5 Great Geothermal Buildings
Incorporating geothermal systems in buildings, both new and old, as well as large and small, has been exponentially increasing as awareness of its energy saving potential and environmental benefits becomes more apparent.
Here are 5 Notable Geothermal Buildings.
1. Immaculate Heart of Mary - Michigan
The Sisters, servants of the Immaculate Heart of Mary (IHM) in Monroe, MI, installed a very large geothermal system in their Motherhouse in 2003. Built in 1932, the 376,000 sq. ft. builiding was converted into a retirement home for 240 sisters and serves as headquarters for the IHM congregation.
IHM has the largest residential geothermal field in the country, with a 232 closed loop geothermal energy system that uses the earth as a giant radiator.
The IHM nuns provide 2 hour educational tours of this building that has won 11 local, state and national awards, including the 2002 Clean Air Award and 2007 Energy Star Award from the Environmental Protection Agency, and the 2008 Keep Michigan Beautiful Award.
2. Shields Tavern - Virginia
Located in Williamsburg, VA, Shields Tavern is one of the oldest rebuilt taverns that incorporates one of the largest geothermal heating and cooling units.
One of the goals of Colonial Williamsburg was to create the sights and sounds of an authentic 18th century town. Many of the buildings including Shields Tavern use Geoexchange, a modern heating and cooling technology that does not require outdoor condensers or window air conditioners. Instead of using fossil fuels, it draws energy from the ground.
What started off as a project to maintain charm and a sense of history, ended up being the best choice for the property, because it has the lowest life-cycle costs and provides a 40 percent efficiency bonus.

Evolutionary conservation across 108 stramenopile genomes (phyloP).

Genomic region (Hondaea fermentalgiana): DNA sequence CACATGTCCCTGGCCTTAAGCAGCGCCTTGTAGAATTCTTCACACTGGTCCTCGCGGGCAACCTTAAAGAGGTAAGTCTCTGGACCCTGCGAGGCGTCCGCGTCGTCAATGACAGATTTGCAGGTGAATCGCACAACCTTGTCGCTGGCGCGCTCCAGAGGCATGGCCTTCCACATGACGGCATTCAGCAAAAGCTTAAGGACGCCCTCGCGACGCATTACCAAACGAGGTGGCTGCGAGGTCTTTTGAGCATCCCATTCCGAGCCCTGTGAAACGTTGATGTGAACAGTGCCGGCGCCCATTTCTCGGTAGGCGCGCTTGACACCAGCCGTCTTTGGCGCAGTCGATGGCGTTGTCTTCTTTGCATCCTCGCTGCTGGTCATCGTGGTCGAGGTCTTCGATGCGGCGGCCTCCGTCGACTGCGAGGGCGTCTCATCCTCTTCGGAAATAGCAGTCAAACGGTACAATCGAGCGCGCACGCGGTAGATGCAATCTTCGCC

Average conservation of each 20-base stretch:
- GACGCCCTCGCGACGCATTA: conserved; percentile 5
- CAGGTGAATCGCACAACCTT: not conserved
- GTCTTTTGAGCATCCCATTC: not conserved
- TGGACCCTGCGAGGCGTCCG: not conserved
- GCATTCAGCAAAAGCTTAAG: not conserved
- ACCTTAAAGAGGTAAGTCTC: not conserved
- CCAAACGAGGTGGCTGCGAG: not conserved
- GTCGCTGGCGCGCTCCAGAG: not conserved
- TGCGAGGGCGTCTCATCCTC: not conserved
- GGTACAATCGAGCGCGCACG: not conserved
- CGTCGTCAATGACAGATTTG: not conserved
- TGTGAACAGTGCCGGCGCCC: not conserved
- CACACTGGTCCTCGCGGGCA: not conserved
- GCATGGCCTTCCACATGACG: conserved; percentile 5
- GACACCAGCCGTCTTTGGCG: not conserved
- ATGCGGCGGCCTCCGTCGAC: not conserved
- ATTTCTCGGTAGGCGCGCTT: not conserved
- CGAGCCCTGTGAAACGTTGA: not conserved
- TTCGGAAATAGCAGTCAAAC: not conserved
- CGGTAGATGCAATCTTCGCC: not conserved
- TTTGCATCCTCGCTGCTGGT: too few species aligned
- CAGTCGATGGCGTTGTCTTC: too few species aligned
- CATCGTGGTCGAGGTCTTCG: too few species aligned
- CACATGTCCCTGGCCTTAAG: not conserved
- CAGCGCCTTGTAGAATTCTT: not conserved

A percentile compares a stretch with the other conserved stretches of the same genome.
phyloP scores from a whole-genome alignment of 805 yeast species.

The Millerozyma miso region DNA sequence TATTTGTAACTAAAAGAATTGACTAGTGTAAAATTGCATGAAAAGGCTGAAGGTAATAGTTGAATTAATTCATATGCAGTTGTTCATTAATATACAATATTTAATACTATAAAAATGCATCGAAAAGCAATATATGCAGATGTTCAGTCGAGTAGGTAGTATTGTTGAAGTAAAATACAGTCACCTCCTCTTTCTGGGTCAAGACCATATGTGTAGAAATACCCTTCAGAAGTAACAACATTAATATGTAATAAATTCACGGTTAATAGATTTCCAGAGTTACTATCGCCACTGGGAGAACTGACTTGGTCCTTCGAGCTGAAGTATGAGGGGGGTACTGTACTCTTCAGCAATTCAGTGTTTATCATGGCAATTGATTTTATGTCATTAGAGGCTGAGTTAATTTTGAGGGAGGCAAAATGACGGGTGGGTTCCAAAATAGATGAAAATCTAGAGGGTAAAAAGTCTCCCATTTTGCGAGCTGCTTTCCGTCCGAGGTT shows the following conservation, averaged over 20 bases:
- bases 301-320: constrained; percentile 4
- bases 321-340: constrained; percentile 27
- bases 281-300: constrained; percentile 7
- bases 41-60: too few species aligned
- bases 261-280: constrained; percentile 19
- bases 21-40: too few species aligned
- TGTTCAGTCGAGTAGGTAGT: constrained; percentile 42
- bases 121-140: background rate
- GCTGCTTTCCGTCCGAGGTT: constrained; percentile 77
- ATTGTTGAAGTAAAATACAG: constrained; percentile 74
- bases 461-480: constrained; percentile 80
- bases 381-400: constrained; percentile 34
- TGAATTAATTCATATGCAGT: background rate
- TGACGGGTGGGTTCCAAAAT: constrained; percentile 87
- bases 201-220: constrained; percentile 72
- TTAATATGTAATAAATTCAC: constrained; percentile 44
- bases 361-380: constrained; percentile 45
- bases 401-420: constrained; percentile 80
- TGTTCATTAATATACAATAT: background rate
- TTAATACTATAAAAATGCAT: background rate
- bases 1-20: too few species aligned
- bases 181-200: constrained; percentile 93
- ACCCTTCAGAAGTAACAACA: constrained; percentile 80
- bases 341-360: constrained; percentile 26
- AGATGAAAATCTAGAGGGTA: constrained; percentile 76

3. Stockton College - New Jersey
The main academic building was designed prior to 1970's energy shortages and therefore did not take into consieration energy efficiency. It is comprised of 14 wings and totals 440,000 square feet in space. With an HVAC system reaching the end of its life, the college took on a feasability study to decide on the most energy and cost efficient heating and cooling system.
In comparing the replacement options it was found that although geothermal would cost more up front it would only take 3.5 years to payback the additional investment in geothermal. After that the system would save them considerable amounts financially and reduce energy usage. Further rebates and awards from the state made the project even more feasible, and in 1993 the 400 well closed loop system was installed and put to efficient heating and cooling use.
4. Trinity Church - Massachusetts
Located in Boston, MA, and founded in 1733, the beautiful Church of Trinity has installed a vertical geothermal system comprised of six 1,500 ft. wells. Many reasons drove the decision to choose geothermal including reducing the buildings carbon footprint, avoiding cluttering the roof with conventional HVAC systems that would ruin the historic feel, gaining average savings of 25-50% and freeing 50-80% more space in building's mechanical rooms.
5. Juneau Airport - Alaska
Located in Alaska, this airport chose a geothermal heat pump as part of an overall makeover. They were able to utilize funding from the renewable energy grant fund to achieve comfortable, clean and more efficient heating. This project is one of only a few that has been undertaken at an airport.
Why are Geothermal Buildings Becoming More Prevalant?
Recent financing options of renewable energy technologies, such as geothermal are allowing for more affordable installs. In many cases, a power purchase agreement or other forms of financing can equate to little or no extra cost to the user, and come equipped with reduced maintenance and energy savings.
In the end, it allows the user to simply focus on the many benefits of having a geothermal system compared to conventional systems, such as saving money in the long run and providing comfortable environmentally friendly heating and cooling.